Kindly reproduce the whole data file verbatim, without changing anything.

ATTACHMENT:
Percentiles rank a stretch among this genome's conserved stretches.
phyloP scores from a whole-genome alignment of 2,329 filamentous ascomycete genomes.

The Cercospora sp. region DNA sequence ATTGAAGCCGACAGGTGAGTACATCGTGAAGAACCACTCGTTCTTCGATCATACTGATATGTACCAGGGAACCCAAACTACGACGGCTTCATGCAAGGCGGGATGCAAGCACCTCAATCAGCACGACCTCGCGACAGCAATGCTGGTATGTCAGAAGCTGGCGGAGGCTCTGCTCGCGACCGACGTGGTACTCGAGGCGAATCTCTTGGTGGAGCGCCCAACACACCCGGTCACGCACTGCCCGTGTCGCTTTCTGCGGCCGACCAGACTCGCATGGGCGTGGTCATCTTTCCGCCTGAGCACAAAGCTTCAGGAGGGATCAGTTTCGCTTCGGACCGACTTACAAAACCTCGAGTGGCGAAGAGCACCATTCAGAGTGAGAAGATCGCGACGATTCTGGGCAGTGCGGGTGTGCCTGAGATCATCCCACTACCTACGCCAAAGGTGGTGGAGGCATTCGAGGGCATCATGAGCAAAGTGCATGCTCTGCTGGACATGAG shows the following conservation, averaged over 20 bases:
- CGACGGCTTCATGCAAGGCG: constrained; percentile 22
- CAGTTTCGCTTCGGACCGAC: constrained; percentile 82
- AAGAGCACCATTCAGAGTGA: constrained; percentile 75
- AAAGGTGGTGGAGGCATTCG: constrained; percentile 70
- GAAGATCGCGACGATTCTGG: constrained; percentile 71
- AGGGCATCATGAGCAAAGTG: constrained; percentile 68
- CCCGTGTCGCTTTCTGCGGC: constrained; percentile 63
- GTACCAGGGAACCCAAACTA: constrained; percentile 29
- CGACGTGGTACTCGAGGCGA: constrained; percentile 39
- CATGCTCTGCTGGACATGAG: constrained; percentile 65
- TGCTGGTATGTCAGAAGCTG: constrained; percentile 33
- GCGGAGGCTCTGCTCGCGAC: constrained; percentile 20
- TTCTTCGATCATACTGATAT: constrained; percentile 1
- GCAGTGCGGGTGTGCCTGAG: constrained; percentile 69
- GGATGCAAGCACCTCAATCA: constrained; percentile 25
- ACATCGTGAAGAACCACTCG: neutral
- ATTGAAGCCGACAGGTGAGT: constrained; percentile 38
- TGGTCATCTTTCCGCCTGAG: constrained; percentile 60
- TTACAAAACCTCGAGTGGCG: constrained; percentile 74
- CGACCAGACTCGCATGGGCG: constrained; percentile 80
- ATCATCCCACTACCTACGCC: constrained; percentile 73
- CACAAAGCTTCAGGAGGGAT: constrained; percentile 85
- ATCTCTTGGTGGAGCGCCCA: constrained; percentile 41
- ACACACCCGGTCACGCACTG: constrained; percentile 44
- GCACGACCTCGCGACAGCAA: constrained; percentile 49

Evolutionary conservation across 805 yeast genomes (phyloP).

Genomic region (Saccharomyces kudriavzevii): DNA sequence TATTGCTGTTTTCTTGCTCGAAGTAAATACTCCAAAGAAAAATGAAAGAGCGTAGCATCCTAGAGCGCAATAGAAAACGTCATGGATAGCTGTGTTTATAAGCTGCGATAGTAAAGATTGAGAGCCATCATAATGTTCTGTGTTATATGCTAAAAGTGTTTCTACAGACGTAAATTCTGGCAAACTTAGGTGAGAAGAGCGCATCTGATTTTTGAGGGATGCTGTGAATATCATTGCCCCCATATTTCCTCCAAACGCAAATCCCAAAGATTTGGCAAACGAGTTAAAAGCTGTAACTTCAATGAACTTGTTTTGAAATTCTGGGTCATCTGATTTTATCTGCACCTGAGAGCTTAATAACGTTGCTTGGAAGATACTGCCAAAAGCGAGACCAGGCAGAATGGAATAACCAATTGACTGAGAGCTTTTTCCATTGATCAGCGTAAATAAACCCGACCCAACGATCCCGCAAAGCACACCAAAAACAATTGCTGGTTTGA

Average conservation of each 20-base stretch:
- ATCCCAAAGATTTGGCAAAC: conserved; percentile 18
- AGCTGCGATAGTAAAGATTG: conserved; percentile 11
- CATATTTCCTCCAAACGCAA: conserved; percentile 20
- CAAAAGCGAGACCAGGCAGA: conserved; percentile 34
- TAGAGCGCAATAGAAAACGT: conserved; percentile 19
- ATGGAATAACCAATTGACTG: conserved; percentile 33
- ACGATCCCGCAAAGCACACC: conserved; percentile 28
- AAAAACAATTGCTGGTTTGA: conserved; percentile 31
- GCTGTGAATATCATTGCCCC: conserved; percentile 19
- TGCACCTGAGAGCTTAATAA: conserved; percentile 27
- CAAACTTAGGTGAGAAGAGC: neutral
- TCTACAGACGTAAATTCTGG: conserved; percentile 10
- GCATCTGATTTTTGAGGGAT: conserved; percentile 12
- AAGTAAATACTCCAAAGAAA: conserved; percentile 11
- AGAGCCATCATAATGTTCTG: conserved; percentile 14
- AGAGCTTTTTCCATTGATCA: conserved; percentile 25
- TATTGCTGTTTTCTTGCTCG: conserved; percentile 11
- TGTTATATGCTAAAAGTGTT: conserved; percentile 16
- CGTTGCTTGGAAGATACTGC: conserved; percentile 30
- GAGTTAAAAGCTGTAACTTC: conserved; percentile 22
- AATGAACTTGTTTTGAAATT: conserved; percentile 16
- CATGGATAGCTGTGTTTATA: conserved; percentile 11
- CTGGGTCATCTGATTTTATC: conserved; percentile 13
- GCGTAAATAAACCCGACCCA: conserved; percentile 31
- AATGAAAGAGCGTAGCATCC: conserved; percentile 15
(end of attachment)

Percentiles rank a stretch among this genome's conserved stretches.
phyloP scores from a whole-genome alignment of 2,329 filamentous ascomycete genomes.

The Cercospora sp. region DNA sequence ATTGAAGCCGACAGGTGAGTACATCGTGAAGAACCACTCGTTCTTCGATCATACTGATATGTACCAGGGAACCCAAACTACGACGGCTTCATGCAAGGCGGGATGCAAGCACCTCAATCAGCACGACCTCGCGACAGCAATGCTGGTATGTCAGAAGCTGGCGGAGGCTCTGCTCGCGACCGACGTGGTACTCGAGGCGAATCTCTTGGTGGAGCGCCCAACACACCCGGTCACGCACTGCCCGTGTCGCTTTCTGCGGCCGACCAGACTCGCATGGGCGTGGTCATCTTTCCGCCTGAGCACAAAGCTTCAGGAGGGATCAGTTTCGCTTCGGACCGACTTACAAAACCTCGAGTGGCGAAGAGCACCATTCAGAGTGAGAAGATCGCGACGATTCTGGGCAGTGCGGGTGTGCCTGAGATCATCCCACTACCTACGCCAAAGGTGGTGGAGGCATTCGAGGGCATCATGAGCAAAGTGCATGCTCTGCTGGACATGAG shows the following conservation, averaged over 20 bases:
- CGACGGCTTCATGCAAGGCG: constrained; percentile 22
- CAGTTTCGCTTCGGACCGAC: constrained; percentile 82
- AAGAGCACCATTCAGAGTGA: constrained; percentile 75
- AAAGGTGGTGGAGGCATTCG: constrained; percentile 70
- GAAGATCGCGACGATTCTGG: constrained; percentile 71
- AGGGCATCATGAGCAAAGTG: constrained; percentile 68
- CCCGTGTCGCTTTCTGCGGC: constrained; percentile 63
- GTACCAGGGAACCCAAACTA: constrained; percentile 29
- CGACGTGGTACTCGAGGCGA: constrained; percentile 39
- CATGCTCTGCTGGACATGAG: constrained; percentile 65
- TGCTGGTATGTCAGAAGCTG: constrained; percentile 33
- GCGGAGGCTCTGCTCGCGAC: constrained; percentile 20
- TTCTTCGATCATACTGATAT: constrained; percentile 1
- GCAGTGCGGGTGTGCCTGAG: constrained; percentile 69
- GGATGCAAGCACCTCAATCA: constrained; percentile 25
- ACATCGTGAAGAACCACTCG: neutral
- ATTGAAGCCGACAGGTGAGT: constrained; percentile 38
- TGGTCATCTTTCCGCCTGAG: constrained; percentile 60
- TTACAAAACCTCGAGTGGCG: constrained; percentile 74
- CGACCAGACTCGCATGGGCG: constrained; percentile 80
- ATCATCCCACTACCTACGCC: constrained; percentile 73
- CACAAAGCTTCAGGAGGGAT: constrained; percentile 85
- ATCTCTTGGTGGAGCGCCCA: constrained; percentile 41
- ACACACCCGGTCACGCACTG: constrained; percentile 44
- GCACGACCTCGCGACAGCAA: constrained; percentile 49

Evolutionary conservation across 805 yeast genomes (phyloP).

Genomic region (Saccharomyces kudriavzevii): DNA sequence TATTGCTGTTTTCTTGCTCGAAGTAAATACTCCAAAGAAAAATGAAAGAGCGTAGCATCCTAGAGCGCAATAGAAAACGTCATGGATAGCTGTGTTTATAAGCTGCGATAGTAAAGATTGAGAGCCATCATAATGTTCTGTGTTATATGCTAAAAGTGTTTCTACAGACGTAAATTCTGGCAAACTTAGGTGAGAAGAGCGCATCTGATTTTTGAGGGATGCTGTGAATATCATTGCCCCCATATTTCCTCCAAACGCAAATCCCAAAGATTTGGCAAACGAGTTAAAAGCTGTAACTTCAATGAACTTGTTTTGAAATTCTGGGTCATCTGATTTTATCTGCACCTGAGAGCTTAATAACGTTGCTTGGAAGATACTGCCAAAAGCGAGACCAGGCAGAATGGAATAACCAATTGACTGAGAGCTTTTTCCATTGATCAGCGTAAATAAACCCGACCCAACGATCCCGCAAAGCACACCAAAAACAATTGCTGGTTTGA

Average conservation of each 20-base stretch:
- ATCCCAAAGATTTGGCAAAC: conserved; percentile 18
- AGCTGCGATAGTAAAGATTG: conserved; percentile 11
- CATATTTCCTCCAAACGCAA: conserved; percentile 20
- CAAAAGCGAGACCAGGCAGA: conserved; percentile 34
- TAGAGCGCAATAGAAAACGT: conserved; percentile 19
- ATGGAATAACCAATTGACTG: conserved; percentile 33
- ACGATCCCGCAAAGCACACC: conserved; percentile 28
- AAAAACAATTGCTGGTTTGA: conserved; percentile 31
- GCTGTGAATATCATTGCCCC: conserved; percentile 19
- TGCACCTGAGAGCTTAATAA: conserved; percentile 27
- CAAACTTAGGTGAGAAGAGC: neutral
- TCTACAGACGTAAATTCTGG: conserved; percentile 10
- GCATCTGATTTTTGAGGGAT: conserved; percentile 12
- AAGTAAATACTCCAAAGAAA: conserved; percentile 11
- AGAGCCATCATAATGTTCTG: conserved; percentile 14
- AGAGCTTTTTCCATTGATCA: conserved; percentile 25
- TATTGCTGTTTTCTTGCTCG: conserved; percentile 11
- TGTTATATGCTAAAAGTGTT: conserved; percentile 16
- CGTTGCTTGGAAGATACTGC: conserved; percentile 30
- GAGTTAAAAGCTGTAACTTC: conserved; percentile 22
- AATGAACTTGTTTTGAAATT: conserved; percentile 16
- CATGGATAGCTGTGTTTATA: conserved; percentile 11
- CTGGGTCATCTGATTTTATC: conserved; percentile 13
- GCGTAAATAAACCCGACCCA: conserved; percentile 31
- AATGAAAGAGCGTAGCATCC: conserved; percentile 15